Tubolito Ultralight Tubes Tested
Tubeless may be getting the majority of the press but here Luke Meers takes a look at new lightweight inner tubes.
How much would you pay to shave 150-200g from your ride? What is the golden ratio? $2 per gram? $5 per gram? Wherever you land, it is clear that people are willing to spend a lot extra to get that saddle that is 15g lighter or those pedals that shave off 30g. If you follow this logic, the Tubolito tubes we look at here at around $40 for a saving of around 70g per wheel, (plus one as a spare) are a weight weenie’s dream. Right?
Tubolito is the brainchild of a mechanical engineer and a material science engineer. Both bike ethusiasts, they applied their knowledge of material properties to tubes to produce these super light items.
The tubes are made from a thermoplastic elastomer as opposed to the butyl rubber or latex that most tubes consist of. The result is a tube that, feels flimsy to touch, but is actually rather robust. My initial reaction was one of curiosity. How can anyone charge so much for a simple bike tube? But once thinking about it, and doing some quick mental maths similar to what I described above, I quickly realised that if these tubes are effective, they offer huge benefits and would be worth the investment.
The rise of tubeless technology and all it’s benefits has been rapid in the last few years, but transitioning to tubeless often requires changes of wheels, equipment and extra diligence in maintenance. So, if Tublito tubes can offer even a portion of the benefits of going tubeless, but with less fuss and cost, then they could be a significant product in the industry.
So what are the claims? In this review we’re looking at the tubes for the road, but Tubolito also (perhaps primarily) offer mountain bike tubes. The standard road tube is 38g, more than 70g lighter than the “light” tubes I usually use in my tyres. So weight is a significant advantage. The S-Tubo is even lighter (at 23g!) but is stated as being suitable only for disc brake rims. The other advantage that is immediately apparent is just how compact these tubes are.
They take up only a fraction of the space of a normal rolled up tube. This doesn’t matter once installed in the tyre, but in terms of real estate in your saddle bag or tool bottle, it is super helpful.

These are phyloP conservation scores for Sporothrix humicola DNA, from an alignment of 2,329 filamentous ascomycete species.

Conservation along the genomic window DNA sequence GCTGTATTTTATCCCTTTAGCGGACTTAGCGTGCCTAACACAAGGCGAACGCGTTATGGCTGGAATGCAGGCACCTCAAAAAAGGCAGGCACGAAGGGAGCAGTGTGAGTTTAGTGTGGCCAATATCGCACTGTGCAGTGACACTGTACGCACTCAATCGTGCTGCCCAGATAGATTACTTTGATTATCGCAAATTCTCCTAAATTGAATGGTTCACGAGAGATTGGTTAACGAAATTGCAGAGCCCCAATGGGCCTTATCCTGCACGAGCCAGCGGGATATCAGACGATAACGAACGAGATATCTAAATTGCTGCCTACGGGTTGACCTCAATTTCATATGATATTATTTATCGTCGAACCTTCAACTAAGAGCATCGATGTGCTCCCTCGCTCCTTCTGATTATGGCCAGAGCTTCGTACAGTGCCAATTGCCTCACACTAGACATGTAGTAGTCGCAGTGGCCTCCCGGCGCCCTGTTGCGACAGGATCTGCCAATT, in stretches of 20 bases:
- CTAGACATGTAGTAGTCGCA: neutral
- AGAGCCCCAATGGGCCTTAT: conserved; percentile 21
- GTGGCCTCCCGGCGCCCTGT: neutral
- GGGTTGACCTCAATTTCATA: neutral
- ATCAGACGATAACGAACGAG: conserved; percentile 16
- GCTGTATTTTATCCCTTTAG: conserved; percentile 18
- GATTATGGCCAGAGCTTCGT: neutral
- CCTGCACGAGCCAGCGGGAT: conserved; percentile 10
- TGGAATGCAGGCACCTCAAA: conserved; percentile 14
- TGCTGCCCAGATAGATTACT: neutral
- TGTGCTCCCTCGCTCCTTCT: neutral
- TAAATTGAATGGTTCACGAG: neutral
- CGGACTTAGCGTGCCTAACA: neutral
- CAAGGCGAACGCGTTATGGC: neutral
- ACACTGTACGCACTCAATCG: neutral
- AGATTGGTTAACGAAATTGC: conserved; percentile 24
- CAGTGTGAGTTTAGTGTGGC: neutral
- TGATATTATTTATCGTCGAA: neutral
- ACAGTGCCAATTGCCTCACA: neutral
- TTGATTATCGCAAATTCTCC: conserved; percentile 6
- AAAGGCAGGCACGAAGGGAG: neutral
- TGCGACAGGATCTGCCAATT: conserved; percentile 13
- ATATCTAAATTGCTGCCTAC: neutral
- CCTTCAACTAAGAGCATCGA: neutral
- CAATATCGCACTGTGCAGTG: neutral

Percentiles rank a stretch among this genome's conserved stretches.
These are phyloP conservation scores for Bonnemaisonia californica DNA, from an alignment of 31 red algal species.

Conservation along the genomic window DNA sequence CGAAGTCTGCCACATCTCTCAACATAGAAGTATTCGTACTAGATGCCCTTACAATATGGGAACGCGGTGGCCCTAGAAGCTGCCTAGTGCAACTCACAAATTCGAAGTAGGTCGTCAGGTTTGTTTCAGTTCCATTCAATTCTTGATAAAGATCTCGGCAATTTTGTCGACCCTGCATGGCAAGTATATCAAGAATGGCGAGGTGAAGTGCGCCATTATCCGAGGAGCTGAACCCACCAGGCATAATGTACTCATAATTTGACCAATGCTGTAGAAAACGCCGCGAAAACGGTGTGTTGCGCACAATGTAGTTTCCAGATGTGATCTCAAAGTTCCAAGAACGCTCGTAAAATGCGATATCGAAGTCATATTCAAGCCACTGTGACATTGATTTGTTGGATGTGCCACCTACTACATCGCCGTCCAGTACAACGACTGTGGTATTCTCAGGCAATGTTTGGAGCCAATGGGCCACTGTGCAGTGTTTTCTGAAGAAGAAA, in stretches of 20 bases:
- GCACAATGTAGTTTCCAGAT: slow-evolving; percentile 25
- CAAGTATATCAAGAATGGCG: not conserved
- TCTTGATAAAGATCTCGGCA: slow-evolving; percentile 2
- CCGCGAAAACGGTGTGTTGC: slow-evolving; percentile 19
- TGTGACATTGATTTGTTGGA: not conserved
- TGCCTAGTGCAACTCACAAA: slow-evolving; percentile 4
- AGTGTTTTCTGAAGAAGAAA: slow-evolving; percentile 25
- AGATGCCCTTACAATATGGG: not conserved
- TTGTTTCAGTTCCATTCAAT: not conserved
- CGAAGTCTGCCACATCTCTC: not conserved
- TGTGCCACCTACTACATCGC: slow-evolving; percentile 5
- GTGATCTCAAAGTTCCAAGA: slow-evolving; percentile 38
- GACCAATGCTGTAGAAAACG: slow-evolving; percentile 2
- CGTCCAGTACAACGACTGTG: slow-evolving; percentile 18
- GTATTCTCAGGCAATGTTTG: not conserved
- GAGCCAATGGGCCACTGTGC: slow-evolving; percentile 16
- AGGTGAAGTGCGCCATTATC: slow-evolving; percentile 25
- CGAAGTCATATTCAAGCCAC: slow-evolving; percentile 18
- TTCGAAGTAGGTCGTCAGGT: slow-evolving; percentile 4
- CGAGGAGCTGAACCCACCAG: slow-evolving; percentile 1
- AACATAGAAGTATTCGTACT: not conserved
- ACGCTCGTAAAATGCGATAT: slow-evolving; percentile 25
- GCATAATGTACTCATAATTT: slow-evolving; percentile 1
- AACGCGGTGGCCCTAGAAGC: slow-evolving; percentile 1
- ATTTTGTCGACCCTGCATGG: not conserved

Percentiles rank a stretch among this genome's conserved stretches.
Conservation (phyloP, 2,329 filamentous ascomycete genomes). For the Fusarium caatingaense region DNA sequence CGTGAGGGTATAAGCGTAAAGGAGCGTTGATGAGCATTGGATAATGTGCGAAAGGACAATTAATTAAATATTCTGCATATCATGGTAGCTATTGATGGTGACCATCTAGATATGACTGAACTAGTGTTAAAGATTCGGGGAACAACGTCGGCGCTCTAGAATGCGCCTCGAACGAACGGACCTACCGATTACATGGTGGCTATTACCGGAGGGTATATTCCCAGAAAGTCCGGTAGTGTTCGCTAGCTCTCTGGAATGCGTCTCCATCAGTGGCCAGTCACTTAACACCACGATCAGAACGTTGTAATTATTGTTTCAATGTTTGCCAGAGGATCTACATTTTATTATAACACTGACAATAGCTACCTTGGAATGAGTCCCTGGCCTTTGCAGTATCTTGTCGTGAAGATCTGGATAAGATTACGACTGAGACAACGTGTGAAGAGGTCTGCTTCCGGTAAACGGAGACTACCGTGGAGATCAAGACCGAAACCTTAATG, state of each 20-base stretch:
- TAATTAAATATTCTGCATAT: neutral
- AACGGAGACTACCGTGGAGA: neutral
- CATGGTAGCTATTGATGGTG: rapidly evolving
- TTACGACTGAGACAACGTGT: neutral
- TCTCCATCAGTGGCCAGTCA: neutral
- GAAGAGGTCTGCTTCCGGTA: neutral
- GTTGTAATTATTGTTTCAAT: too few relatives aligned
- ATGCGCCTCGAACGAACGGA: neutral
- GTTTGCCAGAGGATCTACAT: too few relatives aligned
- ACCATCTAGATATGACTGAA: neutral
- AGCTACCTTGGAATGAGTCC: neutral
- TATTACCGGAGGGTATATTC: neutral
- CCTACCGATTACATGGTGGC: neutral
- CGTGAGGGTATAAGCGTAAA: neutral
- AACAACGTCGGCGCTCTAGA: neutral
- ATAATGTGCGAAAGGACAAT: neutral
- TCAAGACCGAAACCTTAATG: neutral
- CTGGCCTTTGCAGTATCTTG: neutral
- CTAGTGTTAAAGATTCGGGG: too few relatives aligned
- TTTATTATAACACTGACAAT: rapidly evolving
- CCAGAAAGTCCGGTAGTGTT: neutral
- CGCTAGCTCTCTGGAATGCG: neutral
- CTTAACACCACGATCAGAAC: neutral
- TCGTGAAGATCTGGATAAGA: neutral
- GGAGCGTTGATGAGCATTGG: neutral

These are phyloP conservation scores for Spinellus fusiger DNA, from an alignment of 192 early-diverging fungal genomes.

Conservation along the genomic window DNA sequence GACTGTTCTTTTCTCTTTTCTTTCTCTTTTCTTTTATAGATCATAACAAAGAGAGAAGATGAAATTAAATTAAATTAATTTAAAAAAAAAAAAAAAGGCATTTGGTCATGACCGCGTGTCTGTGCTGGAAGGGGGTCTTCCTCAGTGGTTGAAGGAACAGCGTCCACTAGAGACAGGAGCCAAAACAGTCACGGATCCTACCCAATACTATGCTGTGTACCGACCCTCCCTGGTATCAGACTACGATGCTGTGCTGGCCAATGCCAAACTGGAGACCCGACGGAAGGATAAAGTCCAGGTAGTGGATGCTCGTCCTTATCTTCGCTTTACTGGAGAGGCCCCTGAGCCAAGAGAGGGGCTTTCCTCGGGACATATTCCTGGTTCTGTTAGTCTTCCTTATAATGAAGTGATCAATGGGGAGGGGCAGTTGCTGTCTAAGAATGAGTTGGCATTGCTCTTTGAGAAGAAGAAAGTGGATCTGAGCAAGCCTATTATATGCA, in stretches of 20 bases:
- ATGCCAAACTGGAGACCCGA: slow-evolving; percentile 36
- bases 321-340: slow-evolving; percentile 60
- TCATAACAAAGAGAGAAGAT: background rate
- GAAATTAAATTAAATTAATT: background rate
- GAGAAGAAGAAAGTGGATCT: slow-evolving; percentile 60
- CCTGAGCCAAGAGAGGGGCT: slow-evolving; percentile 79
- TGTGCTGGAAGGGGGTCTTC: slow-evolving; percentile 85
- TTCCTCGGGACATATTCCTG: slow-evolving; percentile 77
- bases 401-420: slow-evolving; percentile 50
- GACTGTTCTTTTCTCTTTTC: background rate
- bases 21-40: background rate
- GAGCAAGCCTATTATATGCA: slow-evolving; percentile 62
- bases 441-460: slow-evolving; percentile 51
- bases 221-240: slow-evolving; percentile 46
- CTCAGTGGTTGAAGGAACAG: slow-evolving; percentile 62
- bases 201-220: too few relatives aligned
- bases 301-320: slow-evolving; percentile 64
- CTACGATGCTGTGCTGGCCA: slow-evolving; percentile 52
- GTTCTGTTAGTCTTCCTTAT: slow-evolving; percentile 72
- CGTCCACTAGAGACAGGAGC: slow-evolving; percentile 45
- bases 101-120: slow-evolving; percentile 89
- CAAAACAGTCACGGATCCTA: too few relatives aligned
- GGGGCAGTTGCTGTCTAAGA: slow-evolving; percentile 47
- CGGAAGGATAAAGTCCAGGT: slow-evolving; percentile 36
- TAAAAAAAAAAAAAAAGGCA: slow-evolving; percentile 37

...There was an added sense of suppleness which at first felt like lower pressure...
Tubolito also have had some studies done comparing rolling resistance with a range of tube types. Traditionally, latex tubes have been the most efficient and about the same as the rolling resistance of tubeless. In the Tublolito tests, the S-Tubo was as efficient as, or slightly more efficient than latex tubes across a range of pressures.
The regular Tubo tube had slightly more resistance but was still better than all other tube types. This is quite impressive but is worth further independent testing. The sort of figures in the tests could mean a saving of around 5-7 watts over two wheels. This is worth the gain, regardless of the weight saving.
The other main claim is that despite the reduction in weight, the tubolito tubes are twice as “robust” as regular butyl tubes (we will address this a little later). They are also patchable using a specific Tubolito kit.
Unboxing, Installing and Riding
Unboxing: Not a lot to say here except that it was amazing to see how compact these tubes are. They also felt very flimsy to touch. The material is very thin and feels “plasticy” (because it is plastic). This is possibly why Tubolito are quite vocal about their “2x Stronger” claims, in order to counter the understandable initial perception that the tubes will be fragile.
Installation: Installing these was easier than even a normal tube. The diminutive size of the tubes coupled with their bright orange colour make fitting and a quick visual check, very simple. Inflation was as per normal. As a side note, Latex tubes, whilst being the golden standard for ride feel and rolling resistance in the tubed world, need daily inflating, which is a little laborious. So I was interested to see how the air retention of the Tubolito tubes would be. There seemed to be a sweet spot at around 80psi. Above this mark, the tubes would lose air quite quickly (over a day or so from 90 to 80), but once at 80psi, the retention was the same as a normal tube.
The ride: I wasn’t sure I would actually notice any tangible difference in ride quality or feel, but to my surprise I did. There was an added sense of suppleness which at first felt like lower pressure but was probably just a bit more “give” due to there being less material in the tyre. They actually did feel a bit quicker too but this is very difficult to tell how much this perceived benefit is like taking a placebo pill – they feel quicker because you think they are.
A quick note on the toughness of the tubes. Despite the claim of being twice as strong, I think this is a pointless statistic. The tyre would have to be 50 times as tough as the tube, so once glass, a bit of wire or whatever gets through the tyre, the “toughness” of the tube will be largely irrelevant and a puncture is imminent. Perhaps the puncture would be delayed slightly by the tubes toughness, but surely not avoided completely.
This “puncturability” is in my mind, the sole fact that prevent these tubes from overcoming all the benefits of tubeless.
A critical part of the allure of tubeless is the ability to almost eliminate flats. Apart from this, the Tubolito tubes tick every box. They are lightweight, easy to install, compact for stowing of spares, fast and repairable. I’ll certainly be riding on them in the future.
More at www.fullbeam.com.au